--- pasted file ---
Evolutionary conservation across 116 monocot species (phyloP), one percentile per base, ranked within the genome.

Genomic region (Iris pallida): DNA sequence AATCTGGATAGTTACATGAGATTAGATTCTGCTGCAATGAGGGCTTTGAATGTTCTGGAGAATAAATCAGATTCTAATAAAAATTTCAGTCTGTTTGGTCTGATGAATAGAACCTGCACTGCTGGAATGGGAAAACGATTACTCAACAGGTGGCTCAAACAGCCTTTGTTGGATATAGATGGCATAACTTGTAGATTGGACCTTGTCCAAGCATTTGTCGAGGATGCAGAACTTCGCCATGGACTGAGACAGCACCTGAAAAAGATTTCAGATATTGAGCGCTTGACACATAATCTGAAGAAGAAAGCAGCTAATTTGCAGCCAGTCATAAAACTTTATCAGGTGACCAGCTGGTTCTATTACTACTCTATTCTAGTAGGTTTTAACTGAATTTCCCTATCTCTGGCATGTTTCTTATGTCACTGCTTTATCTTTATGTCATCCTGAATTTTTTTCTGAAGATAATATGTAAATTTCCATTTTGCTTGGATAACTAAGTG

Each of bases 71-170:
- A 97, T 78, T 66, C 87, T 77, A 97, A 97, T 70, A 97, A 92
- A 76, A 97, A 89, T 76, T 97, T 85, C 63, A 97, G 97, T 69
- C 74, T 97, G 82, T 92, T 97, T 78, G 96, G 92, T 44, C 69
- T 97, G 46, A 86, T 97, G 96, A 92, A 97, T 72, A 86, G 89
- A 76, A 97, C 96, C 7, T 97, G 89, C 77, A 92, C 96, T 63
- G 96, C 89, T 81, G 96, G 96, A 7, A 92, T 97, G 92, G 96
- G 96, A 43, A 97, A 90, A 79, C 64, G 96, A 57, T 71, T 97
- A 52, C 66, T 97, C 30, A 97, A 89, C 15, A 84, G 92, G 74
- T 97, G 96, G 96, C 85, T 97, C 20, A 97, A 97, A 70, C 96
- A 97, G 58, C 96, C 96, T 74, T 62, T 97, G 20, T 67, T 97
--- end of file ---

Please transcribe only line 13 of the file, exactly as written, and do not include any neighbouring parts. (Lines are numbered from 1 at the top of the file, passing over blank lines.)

- A 97, G 58, C 96, C 96, T 74, T 62, T 97, G 20, T 67, T 97